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Last week I posted about the THRU YOU project and the delicacies of it’s youtube mash-ups. Well today I discovered a similar amazing project called “Playing For Change” produced by two film-makers (Mark Johnson and Jonathan Walls) who traveled the world during many years with loads of audio equipment in search for little-known talented buskers. Mark and Jon’s idea was to record street musicians from all around the planet playing a single track of a song, and then mixing all the tracks together to obtain a fully produced version of the song.

The result is truly amazing:

This song, called ‘Don’t Worry’, was written by Pierre Minetti (the French guy you see at the beginning of the video) and performed by at least 20 musicians from India, Spain, France, Congo, South Africa, the USA and the Netherlands.

Here’s a beautiful cover of Ben E. King’s ‘Stand By Me’ performed by 37 musicians from the Netherlands, Brazil, Spain and Russia, among other countries (8 millions views on YouTube since November).

Playing For Change isn’t only about the music. The whole concept is based on communicating a message of peace, harmony, and reunion. The idea behind ‘Playing For Change’ came to Mark Johnson when he saw 2 monks perform in the NY subway. Amazed by how the audience, a crowd of people who had never met before, was hypnotized and focused on the same music, Johnson started recording buskers in different US cities.

It occurred to me that here is a group of people that would normally run by each other, but instead, they’re coming together. And it’s the music that brought them together […] The result (of Playing For Change) is a movement connecting the world through music. […] Just thinking in my mind… what would be unique instruments to juxtapose against each other that had never been heard before: a talking drum and a tabla, they’re very similar but they never really come together, or a sitar and a dobro, very similar but how often do you hear them play together? The idea was to go to places that would have some sort of instruments that they could add to the spectrum of the global music that we were trying to find.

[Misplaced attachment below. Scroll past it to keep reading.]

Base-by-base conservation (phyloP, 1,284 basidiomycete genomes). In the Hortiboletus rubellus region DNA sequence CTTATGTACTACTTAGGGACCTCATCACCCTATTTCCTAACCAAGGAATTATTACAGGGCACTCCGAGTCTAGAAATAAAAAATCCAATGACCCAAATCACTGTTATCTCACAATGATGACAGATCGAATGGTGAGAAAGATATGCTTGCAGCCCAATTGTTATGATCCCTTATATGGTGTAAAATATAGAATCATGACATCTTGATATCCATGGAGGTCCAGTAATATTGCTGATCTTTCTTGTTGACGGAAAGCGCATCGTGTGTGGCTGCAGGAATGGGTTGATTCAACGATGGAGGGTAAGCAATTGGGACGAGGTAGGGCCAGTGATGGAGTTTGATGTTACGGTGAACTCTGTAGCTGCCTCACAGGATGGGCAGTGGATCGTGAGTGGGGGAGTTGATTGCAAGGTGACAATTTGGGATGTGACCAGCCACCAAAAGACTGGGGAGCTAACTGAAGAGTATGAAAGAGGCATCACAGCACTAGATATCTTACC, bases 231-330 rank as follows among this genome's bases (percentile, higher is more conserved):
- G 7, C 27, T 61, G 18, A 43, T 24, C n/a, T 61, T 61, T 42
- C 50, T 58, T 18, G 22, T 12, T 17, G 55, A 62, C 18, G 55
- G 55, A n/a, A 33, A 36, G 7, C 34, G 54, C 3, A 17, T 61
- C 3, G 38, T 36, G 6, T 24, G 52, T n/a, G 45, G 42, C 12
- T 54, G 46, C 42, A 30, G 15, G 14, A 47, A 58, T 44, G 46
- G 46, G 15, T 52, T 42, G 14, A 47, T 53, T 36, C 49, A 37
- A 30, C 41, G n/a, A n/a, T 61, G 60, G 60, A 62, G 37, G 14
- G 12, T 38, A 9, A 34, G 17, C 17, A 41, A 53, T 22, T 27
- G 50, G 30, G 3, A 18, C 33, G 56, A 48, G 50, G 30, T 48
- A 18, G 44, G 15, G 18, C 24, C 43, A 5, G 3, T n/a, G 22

Playing for Change created a foundation that actively engages in humanitarian projects. They are currently working on building a music school in Gugulethu, South Africa as an alternative to the violence the residents face daily, along with an online platform to help promotes its future student’s music. The PFC foundation is also rebuilding Tibetan refugee centers as well as an arts center near Johannesburg.

Whats more. PFC project is releasing a CD/DVD package and documentary called “Peace Through Music” in April 2009 through Hear Music (Starbuck’s music venture). The film includes Bob Marley’s “War/No More Trouble”  featuring U2’s Bono, and “One Love” played by 35 musicians accompanied by Manu Chao amongst other songs. (“Peace Through Music” is PFC’s second movie: their previous film, titled “Plating For Change: A Cinematic Discovery Of Street Music” was released in 2005, and is currently available through Netflix).

You can pre-order the packages on PFC’s website here, and also buy “Stand By Me” and “Son’t Worry” on iTunes.

PFC is also organizing gigs as well as planning an international tour with some of the musicians from the films (they even played at SXSW last week). They call upon the help of volunteers, musicians and donations to grow their community with hopes to spread joy, enlightenment and peace throughout the planet.

We live in very exciting times maybe, but they are equally as cynical. The sentence above is easily perceived as an overly-optimistic and puerile vision of today’s world, yet it fully corresponds to Playing For Change’s tone and ambitions. Such positivism is something we seldom come by these days… The quality of their concept, the sheer amount of work and risk injected into the project and the activities of their foundation  really makes me want to believe every word of it.

Mruff.

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Web based communication tools are becoming so powerful for bands that fans can now deeply get involved in their careers (fans’ is a superfluous term in the current web environment – ‘community’ is maybe more appropriate). This ‘penetration’ in the intricacies of a band’s work ethics can have many upsides for those willing to play the social game (the major downside being the time consuming social tasks themselves that can easily become overwhelming).